Wednesday 26 June 2019

These five men can solve crisis in Cork

Martin Breheny

Martin Breheny

IF anything can be taken as a certainty in the seemingly interminable Cork row it is this: the blame game has proved utterly unproductive.

So have propaganda, entrenchment, power trips, egotism and hints at sporting martyrdom. What's required now is a fresh, imaginative dynamic solution, one that offers the warring factions a face-saving exit strategy. Perhaps Labour Relations Commission chairman, Kieran Mulvey and Paraic Duffy can find the solution over the next few days but even if they can't the search must go on.


Presumably the players and County Board want an early solution. Mind you, neither side appears to have been feeding peace doves in their quieter moments. On the contrary both have behaved extremely provocatively.

The County Board started it by changing the rules of engagement for appointing selectors and then proceeding with the appointment of Teddy Holland even as the players' opposition was gathering momentum. The players' nuclear response was to press the strike button prematurely, leaving no room to manoeuvre.

Nor have the players helped the situation by some of their public comments over the past few weeks. Granted, they wanted to win public support but there are times when silence is the most effective weapon in the propaganda war.

Anyway, the upshot of it all is that Cork is in a shocking mess, one which not even the diplomacy and negotiating skills of Mulvey could solve so far. But then he found himself in an impossible position during his first attempt, running between the trenches while dodging the grenades which the rival factions were trading.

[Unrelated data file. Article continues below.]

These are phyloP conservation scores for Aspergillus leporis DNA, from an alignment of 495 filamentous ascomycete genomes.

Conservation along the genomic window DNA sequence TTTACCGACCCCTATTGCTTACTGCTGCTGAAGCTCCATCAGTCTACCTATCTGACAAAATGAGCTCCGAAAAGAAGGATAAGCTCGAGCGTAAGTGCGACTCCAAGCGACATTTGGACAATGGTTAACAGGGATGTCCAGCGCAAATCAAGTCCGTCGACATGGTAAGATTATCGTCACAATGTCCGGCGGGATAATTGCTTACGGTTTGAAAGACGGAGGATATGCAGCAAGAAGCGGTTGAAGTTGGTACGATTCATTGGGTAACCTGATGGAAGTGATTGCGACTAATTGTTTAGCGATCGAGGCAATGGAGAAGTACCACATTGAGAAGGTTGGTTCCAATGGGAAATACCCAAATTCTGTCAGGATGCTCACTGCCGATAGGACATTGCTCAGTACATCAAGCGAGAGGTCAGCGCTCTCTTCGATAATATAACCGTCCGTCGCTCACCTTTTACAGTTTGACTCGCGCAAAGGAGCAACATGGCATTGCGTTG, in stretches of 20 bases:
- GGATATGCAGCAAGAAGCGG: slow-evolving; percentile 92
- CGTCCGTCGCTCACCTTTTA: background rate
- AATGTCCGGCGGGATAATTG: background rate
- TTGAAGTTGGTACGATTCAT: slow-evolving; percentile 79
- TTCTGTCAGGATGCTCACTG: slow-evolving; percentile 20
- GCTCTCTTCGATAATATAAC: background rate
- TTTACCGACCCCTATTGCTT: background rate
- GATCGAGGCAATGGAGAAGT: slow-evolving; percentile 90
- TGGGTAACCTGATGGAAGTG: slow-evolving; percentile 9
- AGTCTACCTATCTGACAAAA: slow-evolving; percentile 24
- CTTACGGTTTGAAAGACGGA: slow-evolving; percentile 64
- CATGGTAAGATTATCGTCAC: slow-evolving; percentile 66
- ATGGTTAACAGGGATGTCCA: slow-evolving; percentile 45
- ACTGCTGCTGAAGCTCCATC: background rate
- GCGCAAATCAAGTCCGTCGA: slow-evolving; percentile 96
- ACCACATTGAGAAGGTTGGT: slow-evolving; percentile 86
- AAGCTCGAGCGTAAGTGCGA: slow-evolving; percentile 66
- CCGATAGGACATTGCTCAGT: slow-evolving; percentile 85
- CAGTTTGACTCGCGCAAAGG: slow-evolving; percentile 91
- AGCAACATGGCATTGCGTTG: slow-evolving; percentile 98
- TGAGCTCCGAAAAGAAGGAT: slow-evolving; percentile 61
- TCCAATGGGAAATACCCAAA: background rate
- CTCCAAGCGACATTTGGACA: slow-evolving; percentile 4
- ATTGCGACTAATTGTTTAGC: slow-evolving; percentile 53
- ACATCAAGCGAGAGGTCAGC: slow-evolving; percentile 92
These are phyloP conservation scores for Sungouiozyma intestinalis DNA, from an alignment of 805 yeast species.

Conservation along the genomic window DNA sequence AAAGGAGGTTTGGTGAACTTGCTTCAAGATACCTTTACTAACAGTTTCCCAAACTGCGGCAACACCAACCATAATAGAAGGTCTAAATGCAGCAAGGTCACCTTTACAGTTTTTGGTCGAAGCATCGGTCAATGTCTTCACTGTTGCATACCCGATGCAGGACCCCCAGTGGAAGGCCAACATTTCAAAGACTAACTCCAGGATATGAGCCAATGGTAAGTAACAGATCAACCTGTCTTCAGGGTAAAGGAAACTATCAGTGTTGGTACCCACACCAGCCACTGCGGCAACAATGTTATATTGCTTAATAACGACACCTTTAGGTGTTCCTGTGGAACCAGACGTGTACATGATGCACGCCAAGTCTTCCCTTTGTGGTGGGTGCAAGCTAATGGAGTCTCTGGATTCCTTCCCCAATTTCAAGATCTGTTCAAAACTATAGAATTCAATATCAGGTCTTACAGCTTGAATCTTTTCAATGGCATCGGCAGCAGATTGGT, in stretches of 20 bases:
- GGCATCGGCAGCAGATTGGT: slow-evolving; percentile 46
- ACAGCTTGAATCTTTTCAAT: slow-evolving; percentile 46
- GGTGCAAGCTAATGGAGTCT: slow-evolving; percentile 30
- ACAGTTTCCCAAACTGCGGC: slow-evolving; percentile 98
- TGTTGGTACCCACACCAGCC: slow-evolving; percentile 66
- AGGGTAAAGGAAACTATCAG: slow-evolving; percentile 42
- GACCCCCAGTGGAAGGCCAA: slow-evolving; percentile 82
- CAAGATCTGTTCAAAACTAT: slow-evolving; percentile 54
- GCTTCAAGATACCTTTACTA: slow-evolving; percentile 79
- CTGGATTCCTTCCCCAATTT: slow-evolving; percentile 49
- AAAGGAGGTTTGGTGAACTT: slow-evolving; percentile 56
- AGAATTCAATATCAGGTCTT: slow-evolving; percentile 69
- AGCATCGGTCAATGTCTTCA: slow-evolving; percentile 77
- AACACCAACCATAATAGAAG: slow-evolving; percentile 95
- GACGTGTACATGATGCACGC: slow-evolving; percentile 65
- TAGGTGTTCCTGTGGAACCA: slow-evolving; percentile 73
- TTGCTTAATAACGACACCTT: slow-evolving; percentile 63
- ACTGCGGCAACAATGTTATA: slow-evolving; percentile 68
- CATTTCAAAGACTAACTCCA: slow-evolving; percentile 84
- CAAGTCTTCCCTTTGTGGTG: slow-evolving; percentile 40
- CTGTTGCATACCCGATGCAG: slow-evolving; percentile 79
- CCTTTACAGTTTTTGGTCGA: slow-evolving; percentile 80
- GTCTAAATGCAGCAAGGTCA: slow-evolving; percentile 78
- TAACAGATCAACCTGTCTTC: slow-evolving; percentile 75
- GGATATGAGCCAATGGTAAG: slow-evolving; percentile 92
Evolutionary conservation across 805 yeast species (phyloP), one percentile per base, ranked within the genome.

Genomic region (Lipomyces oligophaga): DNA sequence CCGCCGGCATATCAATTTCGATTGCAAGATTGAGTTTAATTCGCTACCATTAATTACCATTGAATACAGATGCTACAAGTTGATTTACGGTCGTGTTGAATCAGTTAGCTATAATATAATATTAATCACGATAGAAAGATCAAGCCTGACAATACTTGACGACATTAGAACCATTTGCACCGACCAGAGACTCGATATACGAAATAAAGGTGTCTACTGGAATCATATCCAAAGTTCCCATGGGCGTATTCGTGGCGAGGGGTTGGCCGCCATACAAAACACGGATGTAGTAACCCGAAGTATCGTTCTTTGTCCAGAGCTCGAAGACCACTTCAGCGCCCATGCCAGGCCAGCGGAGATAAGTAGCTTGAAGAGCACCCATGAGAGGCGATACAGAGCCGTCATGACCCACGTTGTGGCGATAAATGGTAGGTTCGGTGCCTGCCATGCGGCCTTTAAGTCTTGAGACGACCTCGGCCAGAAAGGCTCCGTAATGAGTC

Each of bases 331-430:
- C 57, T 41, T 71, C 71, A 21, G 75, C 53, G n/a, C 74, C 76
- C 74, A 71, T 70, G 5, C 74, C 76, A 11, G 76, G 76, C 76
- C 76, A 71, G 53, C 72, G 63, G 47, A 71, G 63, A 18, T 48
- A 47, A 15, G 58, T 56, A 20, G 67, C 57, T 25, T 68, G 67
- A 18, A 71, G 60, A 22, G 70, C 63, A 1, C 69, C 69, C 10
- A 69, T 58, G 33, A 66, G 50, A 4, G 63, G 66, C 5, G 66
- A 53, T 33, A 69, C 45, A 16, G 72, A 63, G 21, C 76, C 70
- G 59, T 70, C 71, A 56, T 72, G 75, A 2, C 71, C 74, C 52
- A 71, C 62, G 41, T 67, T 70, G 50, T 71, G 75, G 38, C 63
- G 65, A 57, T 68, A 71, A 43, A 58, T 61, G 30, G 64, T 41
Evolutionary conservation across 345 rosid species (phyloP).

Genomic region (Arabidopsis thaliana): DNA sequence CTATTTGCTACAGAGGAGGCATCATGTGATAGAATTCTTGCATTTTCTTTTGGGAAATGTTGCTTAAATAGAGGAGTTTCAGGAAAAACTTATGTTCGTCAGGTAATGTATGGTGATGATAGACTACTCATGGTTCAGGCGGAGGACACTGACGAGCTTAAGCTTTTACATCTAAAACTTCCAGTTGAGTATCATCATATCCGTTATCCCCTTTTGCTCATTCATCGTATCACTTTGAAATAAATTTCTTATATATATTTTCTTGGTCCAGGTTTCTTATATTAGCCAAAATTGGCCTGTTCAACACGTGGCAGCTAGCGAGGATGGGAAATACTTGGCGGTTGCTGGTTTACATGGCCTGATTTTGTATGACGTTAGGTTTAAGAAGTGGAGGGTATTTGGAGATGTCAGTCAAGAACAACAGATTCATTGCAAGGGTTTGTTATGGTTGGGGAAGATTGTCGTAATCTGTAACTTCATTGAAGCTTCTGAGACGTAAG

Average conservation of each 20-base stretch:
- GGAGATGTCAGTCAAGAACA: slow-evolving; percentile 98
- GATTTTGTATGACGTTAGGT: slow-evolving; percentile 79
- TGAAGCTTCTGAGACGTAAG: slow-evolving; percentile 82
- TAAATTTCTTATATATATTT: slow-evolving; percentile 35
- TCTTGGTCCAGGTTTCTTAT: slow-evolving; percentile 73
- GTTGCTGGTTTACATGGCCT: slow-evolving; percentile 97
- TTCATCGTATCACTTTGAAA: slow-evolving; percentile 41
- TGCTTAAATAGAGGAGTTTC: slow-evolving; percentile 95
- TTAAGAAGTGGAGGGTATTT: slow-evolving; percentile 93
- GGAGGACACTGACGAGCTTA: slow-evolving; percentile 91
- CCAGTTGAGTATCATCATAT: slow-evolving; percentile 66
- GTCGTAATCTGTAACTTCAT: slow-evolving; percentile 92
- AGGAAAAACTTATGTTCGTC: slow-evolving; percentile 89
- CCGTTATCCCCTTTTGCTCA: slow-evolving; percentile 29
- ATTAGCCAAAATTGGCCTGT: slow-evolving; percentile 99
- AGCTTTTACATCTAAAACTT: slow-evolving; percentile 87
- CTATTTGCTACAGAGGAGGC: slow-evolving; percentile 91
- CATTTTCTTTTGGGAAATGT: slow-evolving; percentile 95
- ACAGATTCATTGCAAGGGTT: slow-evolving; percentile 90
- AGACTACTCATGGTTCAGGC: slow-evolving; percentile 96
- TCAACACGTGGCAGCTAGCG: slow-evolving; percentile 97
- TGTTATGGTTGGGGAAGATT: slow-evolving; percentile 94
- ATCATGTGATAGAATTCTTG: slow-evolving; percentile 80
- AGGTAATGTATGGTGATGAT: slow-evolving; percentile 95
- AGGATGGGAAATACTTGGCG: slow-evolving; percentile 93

Eleven days on, Mulvey is to try again. The fact that he has travelled south suggests that movement may be nigh but even if it's not, the search for peace has to go on, only this time under different ground rules involving a courageous leap of faith by players and Board. If they jump together, this can be solved very quickly.

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What's more, neither side loses face or commits to anything in the long term. So what's the big idea? Actually, it's simple, provided the necessary goodwill exists on both sides. Here's how it works:

1. Assemble a strike Settlement Committee under Mulvey's chairmanship but this time also include four others. My choices would be Robbie Kelleher, former Dublin footballer and Head of Research with Davy Stockbrokers; John Callinan, former Clare hurler and Ennis-based solicitor; former Roscommon star, Dermot Earley who is Chief of Staff of the Defence Forces; Peter Quinn, former GAA President and successful business man.

Nobody could argue with their credentials. Kelleher and Callinan were among the founder members of the first GAA Players' Association in the early 1980's; Earley's army career makes him a diplomacy expert while Quinn is a shrewd, straight-talking operator.

2. Change the negotiation teams representing the Cork players and the Board so that nobody who has sat in on the failed attempts so far is included. This would remove personality issues and lower temperatures, thus leading to a better working climate.

Crucially, players, Board and newly-appointed football manager, Teddy Holland would sign up in advance to accept the findings of the Settlement Committee until the end of this year's championships, after which all outstanding issues would be reviewed.